It came as a complete surprise to Dave when he actually crossed the line in an astonishing new PB of 30:42. Incredibly it was 12 seconds quicker than his time at the Highgate in the Night of the 10,000m PB’s which was on the track. It was also a new course record for the Supersonic 10k at the Bournemouth Marathon Festival, so a phenomenal result for Dave.

Dave Long in the BMF 10k
Dave makes the turn knowing that if he could continue at the pace he’s going he could be on for something special

By the time he crossed the line, Dave had accrued a huge advantage over his nearest competitor, who was nowhere in sight. In fact, it was Nick Marriage took 2nd place in the end, arriving almost two and half minutes later. That’s quite an emphatic margin of victory for a 10k race.

It’s not surprising he head such a healthy advantage when you consider than his average pace for the run was an unbelievable 4:54 m/m. It was underlined the fact the Dave is currently in seriously good shape.

Dave Long in the BMF 10k
Dave stretched his lead to to a two-and-a-half minute advantage over his nearest rival

Following that up the next day by doing his last long run before tapering for the Great South Run, Dave racked up 18 and a half miles running with a friend who was racing in the marathon.

The race for the accolade of first female was hotly contested between Bournemouth AC’s Georgia Wood and Bethan Francis of Avon Valley Runners.

The pair were neck-and-neck for much of the race but in the end it was Bethan who prevailed, finishing in a time of 37:43. Georgia reached the line just a couple of seconds later to take a superb 2nd place in 37:45.

Georgia Wood in the BMF 10k
A fiercely competitive dual ensued between Georgia Wood and Bethan Francis of Avon Valley Runners for the prize of first female

It was a terrific run from Georgia and, even though she came so close to the victory, she was really pleased with her performance. It certainly confirmed that she’s well on the way towards recapturing her best form.

Bethan was 27th in the overall standings, with Georgia placing 29th. That was out of 2,346 who completed the race, so a tremendous result for the top two ladies.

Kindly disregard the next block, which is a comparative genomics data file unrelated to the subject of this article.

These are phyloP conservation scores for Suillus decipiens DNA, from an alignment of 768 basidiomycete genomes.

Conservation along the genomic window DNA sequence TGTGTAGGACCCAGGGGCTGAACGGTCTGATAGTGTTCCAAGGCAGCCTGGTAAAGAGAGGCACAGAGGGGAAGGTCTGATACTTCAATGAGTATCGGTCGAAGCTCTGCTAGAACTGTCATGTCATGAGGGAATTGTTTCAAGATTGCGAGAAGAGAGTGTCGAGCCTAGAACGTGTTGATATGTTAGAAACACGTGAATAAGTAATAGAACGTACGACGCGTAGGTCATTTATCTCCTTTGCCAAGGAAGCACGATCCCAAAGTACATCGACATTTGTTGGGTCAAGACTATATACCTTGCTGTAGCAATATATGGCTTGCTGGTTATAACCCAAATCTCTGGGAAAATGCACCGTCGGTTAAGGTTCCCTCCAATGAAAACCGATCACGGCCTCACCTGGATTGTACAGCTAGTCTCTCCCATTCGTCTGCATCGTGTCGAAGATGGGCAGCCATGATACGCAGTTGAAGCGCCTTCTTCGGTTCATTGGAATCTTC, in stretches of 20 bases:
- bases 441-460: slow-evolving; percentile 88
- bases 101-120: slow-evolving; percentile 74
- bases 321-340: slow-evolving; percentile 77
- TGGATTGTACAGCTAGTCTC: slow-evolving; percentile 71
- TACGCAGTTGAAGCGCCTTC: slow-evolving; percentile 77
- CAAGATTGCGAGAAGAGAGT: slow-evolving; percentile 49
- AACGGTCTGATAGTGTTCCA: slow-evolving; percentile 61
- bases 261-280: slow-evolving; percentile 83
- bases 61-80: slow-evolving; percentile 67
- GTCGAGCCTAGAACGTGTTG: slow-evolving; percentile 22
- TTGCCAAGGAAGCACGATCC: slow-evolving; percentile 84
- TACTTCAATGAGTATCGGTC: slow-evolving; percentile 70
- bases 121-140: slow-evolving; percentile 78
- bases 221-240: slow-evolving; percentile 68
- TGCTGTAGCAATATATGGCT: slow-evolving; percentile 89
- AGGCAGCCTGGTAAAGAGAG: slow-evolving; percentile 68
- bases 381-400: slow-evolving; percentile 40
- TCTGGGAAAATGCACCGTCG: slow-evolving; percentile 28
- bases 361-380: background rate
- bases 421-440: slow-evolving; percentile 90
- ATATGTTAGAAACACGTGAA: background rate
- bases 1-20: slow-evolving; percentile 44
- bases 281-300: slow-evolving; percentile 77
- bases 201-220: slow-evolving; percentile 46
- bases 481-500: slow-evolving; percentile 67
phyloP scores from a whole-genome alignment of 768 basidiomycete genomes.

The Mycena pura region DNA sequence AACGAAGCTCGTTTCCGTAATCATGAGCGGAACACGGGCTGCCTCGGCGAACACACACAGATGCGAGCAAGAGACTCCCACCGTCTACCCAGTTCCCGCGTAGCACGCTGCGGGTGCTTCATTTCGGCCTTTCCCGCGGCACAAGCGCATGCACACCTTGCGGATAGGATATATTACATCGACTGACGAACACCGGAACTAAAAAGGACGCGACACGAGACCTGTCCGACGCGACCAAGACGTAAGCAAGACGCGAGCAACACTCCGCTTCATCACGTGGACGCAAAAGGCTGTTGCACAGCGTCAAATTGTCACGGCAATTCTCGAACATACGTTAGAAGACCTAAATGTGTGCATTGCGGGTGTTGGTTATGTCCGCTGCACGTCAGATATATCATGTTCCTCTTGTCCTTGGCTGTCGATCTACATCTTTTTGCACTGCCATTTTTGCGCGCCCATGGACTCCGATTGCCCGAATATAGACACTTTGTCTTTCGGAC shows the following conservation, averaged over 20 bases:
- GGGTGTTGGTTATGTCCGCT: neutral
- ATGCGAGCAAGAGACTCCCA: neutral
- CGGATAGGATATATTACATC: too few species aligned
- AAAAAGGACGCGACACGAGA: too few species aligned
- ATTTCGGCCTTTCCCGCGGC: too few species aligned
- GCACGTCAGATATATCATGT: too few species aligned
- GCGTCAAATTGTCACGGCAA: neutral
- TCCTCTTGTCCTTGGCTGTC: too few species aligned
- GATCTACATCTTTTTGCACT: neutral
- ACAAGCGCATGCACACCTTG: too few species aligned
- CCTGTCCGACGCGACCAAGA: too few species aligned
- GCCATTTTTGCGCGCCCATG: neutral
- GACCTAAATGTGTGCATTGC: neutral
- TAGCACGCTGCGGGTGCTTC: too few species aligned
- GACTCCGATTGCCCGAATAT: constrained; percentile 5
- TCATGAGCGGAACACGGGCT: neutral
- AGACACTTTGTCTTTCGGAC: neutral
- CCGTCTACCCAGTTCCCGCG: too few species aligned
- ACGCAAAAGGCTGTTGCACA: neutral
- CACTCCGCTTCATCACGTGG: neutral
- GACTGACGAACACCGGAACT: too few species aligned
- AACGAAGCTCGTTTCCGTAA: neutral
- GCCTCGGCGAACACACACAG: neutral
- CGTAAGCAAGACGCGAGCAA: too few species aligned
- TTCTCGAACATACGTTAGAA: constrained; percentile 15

Serena O’Connor of Poole Runners wasn’t far behind either, taking the final podium spot by finishing in a time of 38:06. That put her in 31st place overall.

Georgia Wood picks up her prize for 2nd placed lady
Georgia had to settle for 2nd place in the end after just being edged out following her enthralling battle with Bethan

Also finishing quite well up in the field was Joseph Morrison who secured a brilliant new PB to finish in 46th place with a time of 39:05.

Joseph Morrison comes off the pier in the BMF Supersonic 10k
Joseph looks in fine form and he comes off the pier in the approach toward the finish

Considering that was off the back of very limited training, Joseph was really happy with that result, although he did find it tough pushing himself all way.

Joseph Morrison approaches the finish in the BMF Supersonic 10k
It was a brilliant new PB of 39:05 for Joseph which he was delighted with

Joseph finished just in front of his new Bournemouth AC teammate Matt du Cros, who was making his debut in the hallowed yellow and blue. Matt had an excellent run, taking 47th place in a time of 39:10.

Matt du Cros in the BMF 10k
Matt du Cros had a stellar run in his Bournemouth AC debut finishing a time of 39:10

Another BAC member who ran well on the day was Simon Hearn, who bagged 62nd place finishing in a time of 39:51. Simon had trained hard for eight weeks in the lead up to the race in a bid to secure a sub-40 time so for him, it was mission accomplished.

Simon Hearn in the BMF 10k
Simon Hearn had trained hard for a sub-40 finish and was determined to make it happen, whatever the weather

Before he started training for the race, Simon had seen his form dip slightly with the lack of a regular training programme and a clear goal to work towards.

He was determined to get back to full fitness though and once he got going in his new training regime, his speed began to come back. He set the pacer on his watch to 6:25 average pace and managed to keep to that target well.

Simon Hearn in the BMF 10k
Reaching the turn on course for the time he was targeting, it was then just a case of maintaining it for the second half of the race for Simon

He felt really strong throughout the race and it turned out to be the best run he’s had for quite some time. At last year’s event he just missed out on a sub-40, so it was pleasing to meet that goal this time round. Impressively, Simon finished 2nd in 50-54 category.

Simon Hearn in the BMF 10k
After a slight loss of form over the summer months it was good to see Simon back firing on all cylinders again